Saturday, 14 August 2010
Cut and dry...
...or what to do with an abundance of basil. The pots on the terrace sit there all day soaking up the sun, creating the most glorious perfumed waft as you brush past. My mother kept a jar of dried basil in her cupboard. Untouched, dried, tired and possessing as much of the fragrance of the fresh herb as cinders. This need not be. This year we have so much basil I have experimented very successfully with home drying the leaves. Cut branches and leave them to dry on a tray or in a bowl. After about a week the leaves will crispen up, at this point separate the leaves from the stalks and discard the stalks. Continue the drying out process until the leaves crumble in your fingers. Put the crumbled leaves in a pestle and mortar and grind them coarsely. Put them in an airtight spice jar until ready to use.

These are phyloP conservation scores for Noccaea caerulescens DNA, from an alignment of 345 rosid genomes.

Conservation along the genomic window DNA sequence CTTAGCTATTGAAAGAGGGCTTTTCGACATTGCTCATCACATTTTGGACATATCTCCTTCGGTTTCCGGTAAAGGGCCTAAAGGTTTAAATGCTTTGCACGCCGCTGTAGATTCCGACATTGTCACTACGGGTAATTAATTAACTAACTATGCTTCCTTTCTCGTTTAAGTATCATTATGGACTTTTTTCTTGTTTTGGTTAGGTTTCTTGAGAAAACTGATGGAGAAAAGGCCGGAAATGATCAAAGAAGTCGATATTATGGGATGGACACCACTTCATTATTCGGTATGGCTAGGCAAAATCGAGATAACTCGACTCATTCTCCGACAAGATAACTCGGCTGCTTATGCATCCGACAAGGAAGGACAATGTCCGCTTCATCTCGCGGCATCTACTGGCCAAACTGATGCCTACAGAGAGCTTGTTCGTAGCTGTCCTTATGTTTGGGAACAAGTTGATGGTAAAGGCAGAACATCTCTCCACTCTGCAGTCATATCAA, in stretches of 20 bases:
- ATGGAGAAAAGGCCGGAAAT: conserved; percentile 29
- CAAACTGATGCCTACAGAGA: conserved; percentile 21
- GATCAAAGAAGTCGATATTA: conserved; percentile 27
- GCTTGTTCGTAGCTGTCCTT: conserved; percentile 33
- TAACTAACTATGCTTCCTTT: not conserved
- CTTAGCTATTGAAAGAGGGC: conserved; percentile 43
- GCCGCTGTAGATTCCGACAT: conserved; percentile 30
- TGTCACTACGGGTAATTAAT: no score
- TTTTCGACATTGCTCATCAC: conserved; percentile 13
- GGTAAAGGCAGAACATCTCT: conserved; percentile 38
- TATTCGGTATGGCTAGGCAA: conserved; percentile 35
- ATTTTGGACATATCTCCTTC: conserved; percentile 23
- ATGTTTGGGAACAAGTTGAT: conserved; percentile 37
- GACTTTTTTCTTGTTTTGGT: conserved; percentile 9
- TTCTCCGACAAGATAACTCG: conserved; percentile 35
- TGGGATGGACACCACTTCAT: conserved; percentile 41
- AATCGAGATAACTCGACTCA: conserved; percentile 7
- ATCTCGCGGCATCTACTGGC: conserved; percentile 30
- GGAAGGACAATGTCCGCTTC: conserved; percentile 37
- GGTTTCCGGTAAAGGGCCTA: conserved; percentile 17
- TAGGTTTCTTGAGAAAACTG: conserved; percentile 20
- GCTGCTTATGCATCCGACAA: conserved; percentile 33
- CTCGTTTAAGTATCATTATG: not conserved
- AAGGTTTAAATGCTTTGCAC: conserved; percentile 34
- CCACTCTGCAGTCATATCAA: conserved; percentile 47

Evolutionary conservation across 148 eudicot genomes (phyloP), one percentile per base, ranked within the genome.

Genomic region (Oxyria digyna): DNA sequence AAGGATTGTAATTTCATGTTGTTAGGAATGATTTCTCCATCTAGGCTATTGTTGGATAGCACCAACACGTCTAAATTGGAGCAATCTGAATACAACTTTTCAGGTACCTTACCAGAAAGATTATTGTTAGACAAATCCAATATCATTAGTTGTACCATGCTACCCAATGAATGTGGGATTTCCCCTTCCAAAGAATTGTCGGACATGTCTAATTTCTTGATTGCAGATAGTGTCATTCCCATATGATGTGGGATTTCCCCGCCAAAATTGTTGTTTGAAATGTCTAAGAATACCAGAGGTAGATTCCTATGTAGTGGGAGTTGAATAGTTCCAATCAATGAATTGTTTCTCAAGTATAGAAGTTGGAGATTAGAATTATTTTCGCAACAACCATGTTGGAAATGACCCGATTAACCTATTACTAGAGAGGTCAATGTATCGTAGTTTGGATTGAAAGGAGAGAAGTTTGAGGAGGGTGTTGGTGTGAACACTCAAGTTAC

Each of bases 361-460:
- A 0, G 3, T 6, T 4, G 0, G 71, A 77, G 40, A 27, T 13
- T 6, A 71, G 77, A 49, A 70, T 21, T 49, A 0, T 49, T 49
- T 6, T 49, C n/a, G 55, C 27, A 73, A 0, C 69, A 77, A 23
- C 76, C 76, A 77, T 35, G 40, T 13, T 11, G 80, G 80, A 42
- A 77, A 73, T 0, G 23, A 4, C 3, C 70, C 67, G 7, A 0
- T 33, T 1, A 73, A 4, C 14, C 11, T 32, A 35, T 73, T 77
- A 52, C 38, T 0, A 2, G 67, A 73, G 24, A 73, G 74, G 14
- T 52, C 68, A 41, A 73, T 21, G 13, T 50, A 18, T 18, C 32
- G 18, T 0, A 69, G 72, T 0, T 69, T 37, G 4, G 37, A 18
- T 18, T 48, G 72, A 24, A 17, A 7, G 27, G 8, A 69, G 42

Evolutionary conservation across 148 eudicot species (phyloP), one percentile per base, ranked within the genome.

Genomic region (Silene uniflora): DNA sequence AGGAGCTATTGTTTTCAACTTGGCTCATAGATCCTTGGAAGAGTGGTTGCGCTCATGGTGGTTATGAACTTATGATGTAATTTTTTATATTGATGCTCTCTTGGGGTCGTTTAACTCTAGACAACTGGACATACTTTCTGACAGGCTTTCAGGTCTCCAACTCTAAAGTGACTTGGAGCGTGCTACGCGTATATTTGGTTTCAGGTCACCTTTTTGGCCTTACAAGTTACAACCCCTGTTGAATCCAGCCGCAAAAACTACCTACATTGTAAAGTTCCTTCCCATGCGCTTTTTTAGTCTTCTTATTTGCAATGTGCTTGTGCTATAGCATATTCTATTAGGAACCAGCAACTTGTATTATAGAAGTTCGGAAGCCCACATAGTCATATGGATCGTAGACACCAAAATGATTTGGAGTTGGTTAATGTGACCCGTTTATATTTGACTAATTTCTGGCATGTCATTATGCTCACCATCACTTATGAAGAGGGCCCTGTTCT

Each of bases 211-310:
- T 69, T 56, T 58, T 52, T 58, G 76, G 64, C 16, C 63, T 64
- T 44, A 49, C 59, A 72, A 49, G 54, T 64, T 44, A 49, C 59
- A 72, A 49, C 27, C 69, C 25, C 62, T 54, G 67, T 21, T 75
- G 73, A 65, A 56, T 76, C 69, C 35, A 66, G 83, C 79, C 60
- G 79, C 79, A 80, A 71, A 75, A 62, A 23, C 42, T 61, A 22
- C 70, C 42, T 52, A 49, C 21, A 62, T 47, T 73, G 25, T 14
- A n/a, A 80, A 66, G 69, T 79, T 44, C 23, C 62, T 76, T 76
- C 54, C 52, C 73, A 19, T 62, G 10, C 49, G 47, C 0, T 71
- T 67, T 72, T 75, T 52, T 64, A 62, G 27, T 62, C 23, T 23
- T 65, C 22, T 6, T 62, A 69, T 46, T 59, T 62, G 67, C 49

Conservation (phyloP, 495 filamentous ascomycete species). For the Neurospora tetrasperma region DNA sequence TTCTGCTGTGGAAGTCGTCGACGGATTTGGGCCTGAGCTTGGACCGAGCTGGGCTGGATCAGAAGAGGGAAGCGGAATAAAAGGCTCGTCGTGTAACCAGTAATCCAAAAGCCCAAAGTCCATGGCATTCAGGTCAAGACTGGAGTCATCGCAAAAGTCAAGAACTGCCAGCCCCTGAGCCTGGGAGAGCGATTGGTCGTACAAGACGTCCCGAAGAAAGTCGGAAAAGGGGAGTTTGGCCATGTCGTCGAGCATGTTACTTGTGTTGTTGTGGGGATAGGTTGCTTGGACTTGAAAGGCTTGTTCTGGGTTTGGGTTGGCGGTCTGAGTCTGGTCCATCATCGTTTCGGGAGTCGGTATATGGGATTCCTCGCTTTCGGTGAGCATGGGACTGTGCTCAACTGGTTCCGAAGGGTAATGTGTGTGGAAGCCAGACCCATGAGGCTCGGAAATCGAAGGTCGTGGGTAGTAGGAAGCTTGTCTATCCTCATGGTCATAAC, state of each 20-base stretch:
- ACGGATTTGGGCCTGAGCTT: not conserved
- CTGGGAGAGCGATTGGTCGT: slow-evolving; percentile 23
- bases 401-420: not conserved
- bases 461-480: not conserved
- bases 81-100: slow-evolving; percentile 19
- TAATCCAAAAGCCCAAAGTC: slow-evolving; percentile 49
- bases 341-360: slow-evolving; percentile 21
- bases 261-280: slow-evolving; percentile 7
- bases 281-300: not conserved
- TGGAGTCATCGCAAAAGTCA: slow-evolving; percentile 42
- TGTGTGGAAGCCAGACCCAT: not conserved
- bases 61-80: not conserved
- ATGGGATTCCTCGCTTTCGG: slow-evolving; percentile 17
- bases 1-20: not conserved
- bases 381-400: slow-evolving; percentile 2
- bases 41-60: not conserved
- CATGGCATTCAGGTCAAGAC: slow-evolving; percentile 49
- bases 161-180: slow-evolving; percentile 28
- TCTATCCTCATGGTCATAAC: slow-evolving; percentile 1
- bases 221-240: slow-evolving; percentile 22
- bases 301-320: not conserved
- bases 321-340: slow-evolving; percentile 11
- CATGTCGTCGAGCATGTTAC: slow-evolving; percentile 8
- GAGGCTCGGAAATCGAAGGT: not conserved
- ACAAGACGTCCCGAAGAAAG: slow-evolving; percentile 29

The combination of fresh and dried basil sprinkled over a tricolore salad gives it a subtle lift. Sprinkled over the top of a pizza, fresh from the oven just before serving gives an aroma of an Italian kitchen.
The best way to store basil in the freezer
Stuff 55g of of fresh basil leaves into your food processor or blender. Process with enough fruity olive oil to make a stiff paste, about 5-6 tablespoons. Freeze in small containers and store for up to three months. Bring it out of the freezer in the winter and give yourself a heady reminder of the summer just gone by.
1. A great base for making pesto.
2.Use it for sauces or dips
3. Blend it with soft creamy goats cheese, and spread it over slices of bread
as a healthy alternative to buttering a sandwich
4. Stir it into hot plain rice, risottos, mash
5. Stir it into winter vegetable soup to create a summer flavour